Voters in Northern Ireland will have less choice in this election, partly because smaller parties are finding it financially impossible to contest multiple snap elections.
There has been a 21% drop in the number of candidates standing in the Province, which has already gone to the polls this year in an unscheduled Assembly election and could face a second Assembly poll before the year is out.
In 2015, 138 candidates contested the 18 seats. This time that has fallen to 109 candidates in the race.
Most of the major parties are still contesting either every seat (Sinn Fein, the SDLP and the Alliance Party) or the vast bulk of seats (the DUP) on June 8.
However, the number of candidates from smaller parties or independents has fallen. Even the Ulster Unionist Party is only contesting 11 constituencies.
The Conservative Party had 16 candidates in 2015 – one of whom polled just 34 votes; this time they have seven, while the TUV put up 10 candidates last time but now is fielding just one.
Last week the TUV explicitly accepted that it was not in a financial position to contest most seats.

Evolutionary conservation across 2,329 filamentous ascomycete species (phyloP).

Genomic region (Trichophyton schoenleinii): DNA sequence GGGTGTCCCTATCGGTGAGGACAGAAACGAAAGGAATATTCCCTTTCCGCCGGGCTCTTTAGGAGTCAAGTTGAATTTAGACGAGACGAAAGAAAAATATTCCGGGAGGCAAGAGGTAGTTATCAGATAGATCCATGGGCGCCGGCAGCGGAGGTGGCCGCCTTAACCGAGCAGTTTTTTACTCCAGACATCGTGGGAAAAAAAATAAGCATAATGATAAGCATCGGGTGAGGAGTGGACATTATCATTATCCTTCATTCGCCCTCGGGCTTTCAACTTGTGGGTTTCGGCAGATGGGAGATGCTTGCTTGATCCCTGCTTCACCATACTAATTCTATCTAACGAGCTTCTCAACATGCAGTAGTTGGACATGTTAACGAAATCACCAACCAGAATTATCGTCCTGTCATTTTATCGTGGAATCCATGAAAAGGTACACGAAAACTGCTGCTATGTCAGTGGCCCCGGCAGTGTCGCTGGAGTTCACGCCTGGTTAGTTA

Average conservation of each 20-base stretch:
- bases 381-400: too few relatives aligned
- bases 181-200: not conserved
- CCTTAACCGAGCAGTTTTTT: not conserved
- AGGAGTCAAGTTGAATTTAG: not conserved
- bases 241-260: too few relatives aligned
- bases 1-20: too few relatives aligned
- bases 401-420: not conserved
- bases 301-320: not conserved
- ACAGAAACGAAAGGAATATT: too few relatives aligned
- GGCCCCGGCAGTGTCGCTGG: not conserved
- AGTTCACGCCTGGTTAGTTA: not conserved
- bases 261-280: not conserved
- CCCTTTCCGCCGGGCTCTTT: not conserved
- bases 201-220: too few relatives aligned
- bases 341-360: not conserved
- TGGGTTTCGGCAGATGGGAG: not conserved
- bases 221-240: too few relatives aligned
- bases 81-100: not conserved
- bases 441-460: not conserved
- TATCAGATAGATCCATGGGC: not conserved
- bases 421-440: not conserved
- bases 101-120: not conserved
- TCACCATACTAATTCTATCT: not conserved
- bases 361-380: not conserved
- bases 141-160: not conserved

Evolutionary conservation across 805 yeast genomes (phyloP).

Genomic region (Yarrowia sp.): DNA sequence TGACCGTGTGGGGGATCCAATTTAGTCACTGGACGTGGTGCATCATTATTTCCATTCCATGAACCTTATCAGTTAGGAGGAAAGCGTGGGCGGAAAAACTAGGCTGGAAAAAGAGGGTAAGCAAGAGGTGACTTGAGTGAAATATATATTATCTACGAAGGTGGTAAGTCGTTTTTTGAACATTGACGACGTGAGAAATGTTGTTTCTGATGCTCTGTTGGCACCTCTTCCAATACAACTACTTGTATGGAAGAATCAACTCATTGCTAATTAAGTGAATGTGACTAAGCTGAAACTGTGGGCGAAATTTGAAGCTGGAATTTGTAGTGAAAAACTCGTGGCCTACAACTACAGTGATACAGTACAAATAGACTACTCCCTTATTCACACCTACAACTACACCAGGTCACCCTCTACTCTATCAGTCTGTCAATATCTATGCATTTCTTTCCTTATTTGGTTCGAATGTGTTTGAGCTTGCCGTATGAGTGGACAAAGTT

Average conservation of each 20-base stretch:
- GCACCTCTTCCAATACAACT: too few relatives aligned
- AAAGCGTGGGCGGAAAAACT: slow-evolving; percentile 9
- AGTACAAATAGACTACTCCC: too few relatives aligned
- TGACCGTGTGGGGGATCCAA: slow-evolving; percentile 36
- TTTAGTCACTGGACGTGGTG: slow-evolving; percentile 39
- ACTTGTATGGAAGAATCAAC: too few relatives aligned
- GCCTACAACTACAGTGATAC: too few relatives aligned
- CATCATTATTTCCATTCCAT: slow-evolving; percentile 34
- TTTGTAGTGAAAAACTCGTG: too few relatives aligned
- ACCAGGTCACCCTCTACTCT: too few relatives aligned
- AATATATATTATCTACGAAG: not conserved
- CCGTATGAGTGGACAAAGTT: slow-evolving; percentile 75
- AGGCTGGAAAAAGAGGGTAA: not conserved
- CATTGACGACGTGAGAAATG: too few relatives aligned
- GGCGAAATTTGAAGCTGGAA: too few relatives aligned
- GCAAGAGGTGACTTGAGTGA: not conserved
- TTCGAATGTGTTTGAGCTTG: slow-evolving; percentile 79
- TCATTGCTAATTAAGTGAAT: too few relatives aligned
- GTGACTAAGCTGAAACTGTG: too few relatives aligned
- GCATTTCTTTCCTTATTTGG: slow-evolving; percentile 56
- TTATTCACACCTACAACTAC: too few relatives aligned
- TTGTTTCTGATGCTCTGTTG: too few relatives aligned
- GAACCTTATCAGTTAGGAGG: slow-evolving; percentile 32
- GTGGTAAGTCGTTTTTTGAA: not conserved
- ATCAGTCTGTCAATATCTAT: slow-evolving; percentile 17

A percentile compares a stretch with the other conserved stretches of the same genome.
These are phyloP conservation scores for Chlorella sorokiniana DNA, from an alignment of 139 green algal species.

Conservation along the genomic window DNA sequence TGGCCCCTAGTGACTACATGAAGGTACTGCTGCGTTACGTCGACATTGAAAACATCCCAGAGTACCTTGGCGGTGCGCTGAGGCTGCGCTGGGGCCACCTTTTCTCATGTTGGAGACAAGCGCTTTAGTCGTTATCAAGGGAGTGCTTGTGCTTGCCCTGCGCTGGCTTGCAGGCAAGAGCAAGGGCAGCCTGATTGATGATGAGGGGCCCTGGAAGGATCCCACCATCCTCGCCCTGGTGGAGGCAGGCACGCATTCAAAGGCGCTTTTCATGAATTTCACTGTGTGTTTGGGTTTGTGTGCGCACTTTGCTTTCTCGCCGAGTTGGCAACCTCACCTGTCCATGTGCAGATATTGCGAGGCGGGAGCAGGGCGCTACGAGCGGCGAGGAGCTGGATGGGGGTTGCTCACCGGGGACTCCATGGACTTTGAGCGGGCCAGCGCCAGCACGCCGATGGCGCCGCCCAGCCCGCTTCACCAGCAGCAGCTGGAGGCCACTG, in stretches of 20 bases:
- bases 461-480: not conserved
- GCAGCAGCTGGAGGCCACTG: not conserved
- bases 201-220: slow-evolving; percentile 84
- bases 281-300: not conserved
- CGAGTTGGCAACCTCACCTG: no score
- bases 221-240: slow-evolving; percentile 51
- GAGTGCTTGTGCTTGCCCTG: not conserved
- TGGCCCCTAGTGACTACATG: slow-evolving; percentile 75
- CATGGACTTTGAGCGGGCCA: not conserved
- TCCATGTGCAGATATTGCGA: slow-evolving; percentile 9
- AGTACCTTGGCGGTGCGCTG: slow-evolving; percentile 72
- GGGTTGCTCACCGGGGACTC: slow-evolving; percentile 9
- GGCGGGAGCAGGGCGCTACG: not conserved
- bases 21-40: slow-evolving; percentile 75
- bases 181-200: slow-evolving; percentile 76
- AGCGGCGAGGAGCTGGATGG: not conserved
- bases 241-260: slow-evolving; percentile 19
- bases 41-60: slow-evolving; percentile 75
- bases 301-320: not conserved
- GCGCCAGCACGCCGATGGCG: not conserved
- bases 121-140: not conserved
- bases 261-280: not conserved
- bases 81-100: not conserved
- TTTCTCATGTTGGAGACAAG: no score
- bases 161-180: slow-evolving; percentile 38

Announcing that it was just standing one candidate, Jim Allister’s party said: “With the possibility of another Assembly election in the coming months we have made a strategic decision to preserve our resources”.
Steven Agnew, leader of the Green Party in Northern Ireland, said there was “no doubt it has been challenging” to fund so many elections but that his party had through “sensible long-term planning” been able to increase the number of candidates it was standing this time from five to seven.
The major electoral expenses involve literature, posters and party election broadcasts.
Even finding the £500 deposit to stand (which allows a candidate to post one item of literature for free to every elector) would mean an expenditure of £9,000 if a party contested all 18 constituencies.
This time there has been an increase in the proportion of female candidates.
In 2015, less than a quarter (24%) of candidates in Northern Ireland were women. That has now climbed to 33%. But the two main unionist parties are overwhelmingly male candidates – the DUP has two women candidates and the UUP has one.